Hi before you start reading this article let me assure you that I don’t want to launch a flame war here, this article is going to be as objective as I can make it. I will favor none of these frameworks; you will need to decide on your own. Please notify me if you find any technical or information inaccuracies so I can update this article to address them, leave me a comment down below or you can even mail me to: email@example.com.
Mobile framework world is extremely competitive one; this is the reason I’m trying to assure you that I’m not attempting to initiate a flame/fanboy war. Until recently, jQuery library was a king (as a mobile core framework), but far from the best one. It was used so many times as a core framework (jQuery Mobile, Kendo UI, PhoneJS, jQ touch, App Framework) that I’m baffled why no one thought to replace it with something more suitable. Let’s be honest, anything built upon MVC would suffice.
Don’t get me wrong, jQuery is a great library if you want to maintain, manipulate, and control DOM elements, unfortunately, it lacks MVC architecture and jQuery Mobile is a best example why this is a failed approach. On the other hand, AngularJS can do everything that jQuery does and much more like:
- MV-Whatever pattern (variation of MVC)
- Two way data binding
- Form Validations
- Deep Linking
- Dependency injection
Ionic and Onsen UI are AngularJS based mobile UI frameworks. AngularJS core (approach) makes them very similar; if you ever wrote such application your transition is going to be smooth and painless.
This article is a part of a series where I am trying to explain differences between different HTML5 application frameworks. I already wrote articles covering Ionic Framework and Onsen UI, now I’m trying to compare them.
2. Platform support
Before you event start coding, this is something you need to consider.
Ionic framework targets iPhone and Android devices. It supports iOS 6+ and Android 4.1 + (though 4.0 and 2.3.X should work up to some point). Windows Phone and FirefoxOS support are somewhere on the roadmap. It may or may not change in the future. I intend to update this article when such thing happens.
It is made for native/hybrid mobile apps rather than mobile websites. You can still use it for classic web development, but it will not look good when viewed on larger screens. It looks like an oversized mobile application. If you ever worked with jQuery Mobile, then you should know what I was talking.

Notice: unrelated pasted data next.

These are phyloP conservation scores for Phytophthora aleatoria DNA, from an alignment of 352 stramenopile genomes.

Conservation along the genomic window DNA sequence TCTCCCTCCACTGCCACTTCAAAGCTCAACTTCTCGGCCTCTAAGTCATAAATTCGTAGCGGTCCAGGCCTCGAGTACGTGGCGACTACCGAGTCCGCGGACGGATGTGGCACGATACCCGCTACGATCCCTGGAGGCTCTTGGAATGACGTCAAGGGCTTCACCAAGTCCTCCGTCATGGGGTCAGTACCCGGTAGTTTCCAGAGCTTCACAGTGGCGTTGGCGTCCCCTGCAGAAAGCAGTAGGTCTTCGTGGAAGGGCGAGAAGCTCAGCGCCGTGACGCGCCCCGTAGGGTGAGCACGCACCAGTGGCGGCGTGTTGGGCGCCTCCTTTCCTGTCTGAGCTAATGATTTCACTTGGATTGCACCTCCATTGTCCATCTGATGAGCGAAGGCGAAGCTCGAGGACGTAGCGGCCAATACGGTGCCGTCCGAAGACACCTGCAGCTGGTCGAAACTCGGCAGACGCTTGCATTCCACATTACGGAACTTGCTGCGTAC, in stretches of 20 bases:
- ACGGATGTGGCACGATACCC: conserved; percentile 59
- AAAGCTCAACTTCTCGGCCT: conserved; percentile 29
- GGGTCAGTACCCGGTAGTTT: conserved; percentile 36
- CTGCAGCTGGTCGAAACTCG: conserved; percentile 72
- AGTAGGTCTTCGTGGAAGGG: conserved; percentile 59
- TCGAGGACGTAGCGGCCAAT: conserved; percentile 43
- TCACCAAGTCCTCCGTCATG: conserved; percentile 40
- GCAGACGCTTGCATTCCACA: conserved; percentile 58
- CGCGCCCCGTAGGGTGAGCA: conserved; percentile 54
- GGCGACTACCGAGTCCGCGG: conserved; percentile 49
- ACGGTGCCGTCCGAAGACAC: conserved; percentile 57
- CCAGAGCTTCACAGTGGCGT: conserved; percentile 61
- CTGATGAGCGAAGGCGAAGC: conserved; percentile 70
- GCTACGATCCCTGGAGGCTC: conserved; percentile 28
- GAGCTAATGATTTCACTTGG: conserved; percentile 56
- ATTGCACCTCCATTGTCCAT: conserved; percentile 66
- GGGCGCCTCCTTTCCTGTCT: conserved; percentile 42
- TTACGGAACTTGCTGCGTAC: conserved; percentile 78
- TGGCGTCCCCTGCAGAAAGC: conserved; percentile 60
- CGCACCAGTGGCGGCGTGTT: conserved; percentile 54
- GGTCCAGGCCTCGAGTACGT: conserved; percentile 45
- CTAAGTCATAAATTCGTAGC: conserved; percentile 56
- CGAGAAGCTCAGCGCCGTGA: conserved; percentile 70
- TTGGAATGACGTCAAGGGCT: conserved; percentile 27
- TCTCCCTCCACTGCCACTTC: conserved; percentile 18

Since November, (2014) Ionic supports a split-view functionality, this will help when an application is viewed on a table device.
Onsen UI, on the other hand, supports Android 2.3 and up, iOS 6 and up, Firefox OS, Chrome, and Safari. They went even further supporting two-column view for tablets and one-column view for smartphones. This makes Onsen UI an excellent choice if you want to create a tablet application.
According to Onsen UI developers, support for Windows Mobile 8.1 is on the way.
Everything said here should be taken with a grain of salt. Both frameworks claim they work with Android 2.3, if only partially (Ionic). This is not something I would personally advertize, Android 2.X is a bad platform for hybrid applications, you should forget it even exists.
On paper, Onsen UI has a better platform support, but this is not a significant advantage. While not explicitly written, Ionic also supports web-kit desktop browsers that make them similar in comparison. The only feature, which stands out is better Onsen UI tablet support (currently it is more flexible then Ionic split view feature).
This topic is important to me; I don’t like products based on a false premise/promises.
[quote align=”center”]Free and open source, Ionic offers a library of mobile-optimized HTML, CSS and JS components, gestures, and tools for building highly interactive apps. Constructed with Sass and optimized for AngularJS.[/quote]
[quote align=”center”]Speed is important. So important that you only notice when it isn’t there. Ionic is built to perform and behave great on the latest mobile devices. With minimal DOM manipulation, zero jQuery and hardware accelerated transitions, one thing is for sure: You’ll be impressed.[/quote]